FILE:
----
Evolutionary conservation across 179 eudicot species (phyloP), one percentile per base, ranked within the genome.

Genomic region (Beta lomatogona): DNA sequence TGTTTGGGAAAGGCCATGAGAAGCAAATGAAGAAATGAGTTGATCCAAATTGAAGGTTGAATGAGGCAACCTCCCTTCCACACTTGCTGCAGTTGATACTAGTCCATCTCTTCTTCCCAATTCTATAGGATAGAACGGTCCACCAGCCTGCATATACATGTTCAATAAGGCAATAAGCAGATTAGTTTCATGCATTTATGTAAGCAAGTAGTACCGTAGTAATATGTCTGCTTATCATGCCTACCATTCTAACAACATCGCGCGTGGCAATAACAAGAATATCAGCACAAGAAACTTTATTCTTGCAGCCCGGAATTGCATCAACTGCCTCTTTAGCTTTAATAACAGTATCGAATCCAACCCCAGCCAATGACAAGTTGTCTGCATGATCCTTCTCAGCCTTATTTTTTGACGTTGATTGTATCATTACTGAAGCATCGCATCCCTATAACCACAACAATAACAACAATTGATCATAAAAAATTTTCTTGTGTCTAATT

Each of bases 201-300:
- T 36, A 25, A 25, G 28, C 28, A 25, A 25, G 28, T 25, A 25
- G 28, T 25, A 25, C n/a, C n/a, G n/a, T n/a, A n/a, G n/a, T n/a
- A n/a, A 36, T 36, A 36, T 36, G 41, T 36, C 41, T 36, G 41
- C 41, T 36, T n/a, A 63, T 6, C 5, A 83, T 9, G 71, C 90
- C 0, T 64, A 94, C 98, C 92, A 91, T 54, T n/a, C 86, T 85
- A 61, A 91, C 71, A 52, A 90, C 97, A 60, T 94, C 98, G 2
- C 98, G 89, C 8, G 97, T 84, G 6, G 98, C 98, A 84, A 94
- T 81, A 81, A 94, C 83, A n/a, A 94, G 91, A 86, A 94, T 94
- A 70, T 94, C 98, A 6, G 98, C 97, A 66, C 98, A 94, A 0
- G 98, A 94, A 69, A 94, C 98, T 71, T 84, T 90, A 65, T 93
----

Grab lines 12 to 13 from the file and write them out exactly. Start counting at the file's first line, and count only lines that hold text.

- A 70, T 94, C 98, A 6, G 98, C 97, A 66, C 98, A 94, A 0
- G 98, A 94, A 69, A 94, C 98, T 71, T 84, T 90, A 65, T 93